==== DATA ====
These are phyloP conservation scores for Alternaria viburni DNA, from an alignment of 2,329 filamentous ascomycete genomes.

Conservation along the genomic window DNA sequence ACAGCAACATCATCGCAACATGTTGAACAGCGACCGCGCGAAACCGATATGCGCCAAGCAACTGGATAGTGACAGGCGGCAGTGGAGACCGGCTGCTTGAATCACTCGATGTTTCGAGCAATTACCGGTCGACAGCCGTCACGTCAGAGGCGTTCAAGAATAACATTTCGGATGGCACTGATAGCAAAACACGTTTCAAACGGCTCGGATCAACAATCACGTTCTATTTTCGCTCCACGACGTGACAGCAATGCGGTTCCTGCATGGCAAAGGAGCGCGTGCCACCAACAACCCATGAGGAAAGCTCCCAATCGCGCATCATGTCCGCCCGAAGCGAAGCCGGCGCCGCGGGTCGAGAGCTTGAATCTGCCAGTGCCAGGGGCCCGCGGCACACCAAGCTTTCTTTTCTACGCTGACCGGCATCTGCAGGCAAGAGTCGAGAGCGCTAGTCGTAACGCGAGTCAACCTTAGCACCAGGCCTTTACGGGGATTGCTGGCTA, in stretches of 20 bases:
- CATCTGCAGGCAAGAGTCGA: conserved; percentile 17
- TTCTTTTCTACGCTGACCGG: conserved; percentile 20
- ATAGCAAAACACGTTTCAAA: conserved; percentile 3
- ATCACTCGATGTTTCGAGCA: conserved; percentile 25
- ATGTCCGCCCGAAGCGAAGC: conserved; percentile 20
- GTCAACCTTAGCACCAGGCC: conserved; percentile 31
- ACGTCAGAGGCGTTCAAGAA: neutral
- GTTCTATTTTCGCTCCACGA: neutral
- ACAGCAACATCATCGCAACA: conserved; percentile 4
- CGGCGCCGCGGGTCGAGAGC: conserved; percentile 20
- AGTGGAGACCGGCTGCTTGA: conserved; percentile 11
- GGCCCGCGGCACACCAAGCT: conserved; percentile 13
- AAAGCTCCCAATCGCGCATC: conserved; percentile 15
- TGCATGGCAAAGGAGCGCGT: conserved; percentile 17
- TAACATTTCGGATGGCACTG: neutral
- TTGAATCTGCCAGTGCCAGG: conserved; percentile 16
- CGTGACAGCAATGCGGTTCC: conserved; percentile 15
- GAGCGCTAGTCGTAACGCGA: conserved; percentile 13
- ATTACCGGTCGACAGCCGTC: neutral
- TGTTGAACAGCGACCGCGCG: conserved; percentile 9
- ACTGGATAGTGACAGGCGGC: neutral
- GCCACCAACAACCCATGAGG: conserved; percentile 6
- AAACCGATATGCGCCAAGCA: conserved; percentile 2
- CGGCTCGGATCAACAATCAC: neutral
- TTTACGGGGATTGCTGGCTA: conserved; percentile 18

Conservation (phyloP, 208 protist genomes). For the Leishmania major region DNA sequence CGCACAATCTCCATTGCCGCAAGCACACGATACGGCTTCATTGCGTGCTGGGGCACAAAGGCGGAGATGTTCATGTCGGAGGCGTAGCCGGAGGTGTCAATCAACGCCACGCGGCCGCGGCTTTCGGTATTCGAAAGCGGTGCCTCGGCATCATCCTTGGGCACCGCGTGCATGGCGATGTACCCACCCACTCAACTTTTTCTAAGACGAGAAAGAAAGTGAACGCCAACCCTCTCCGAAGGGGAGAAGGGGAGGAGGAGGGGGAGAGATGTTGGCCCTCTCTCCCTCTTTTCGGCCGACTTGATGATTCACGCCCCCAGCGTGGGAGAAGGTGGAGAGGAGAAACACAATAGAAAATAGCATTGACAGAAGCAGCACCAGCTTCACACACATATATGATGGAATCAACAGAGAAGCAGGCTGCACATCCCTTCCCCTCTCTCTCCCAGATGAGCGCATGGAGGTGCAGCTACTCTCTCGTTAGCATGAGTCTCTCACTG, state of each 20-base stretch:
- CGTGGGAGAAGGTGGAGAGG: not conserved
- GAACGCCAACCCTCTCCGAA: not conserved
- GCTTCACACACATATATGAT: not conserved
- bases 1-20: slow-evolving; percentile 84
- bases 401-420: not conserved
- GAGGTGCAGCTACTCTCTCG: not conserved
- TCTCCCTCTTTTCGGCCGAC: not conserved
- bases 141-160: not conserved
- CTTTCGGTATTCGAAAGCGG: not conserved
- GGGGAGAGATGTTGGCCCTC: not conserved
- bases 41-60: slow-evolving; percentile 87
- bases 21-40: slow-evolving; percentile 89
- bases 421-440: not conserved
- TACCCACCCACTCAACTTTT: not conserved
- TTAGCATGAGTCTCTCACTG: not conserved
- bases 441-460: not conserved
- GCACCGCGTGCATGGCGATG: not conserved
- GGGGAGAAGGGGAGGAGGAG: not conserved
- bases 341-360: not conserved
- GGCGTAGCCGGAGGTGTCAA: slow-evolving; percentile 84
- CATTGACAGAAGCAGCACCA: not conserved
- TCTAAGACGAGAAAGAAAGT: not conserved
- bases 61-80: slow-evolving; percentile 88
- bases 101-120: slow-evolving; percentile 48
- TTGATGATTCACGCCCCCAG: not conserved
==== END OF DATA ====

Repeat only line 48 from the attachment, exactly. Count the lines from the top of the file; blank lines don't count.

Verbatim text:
- GGCGTAGCCGGAGGTGTCAA: slow-evolving; percentile 84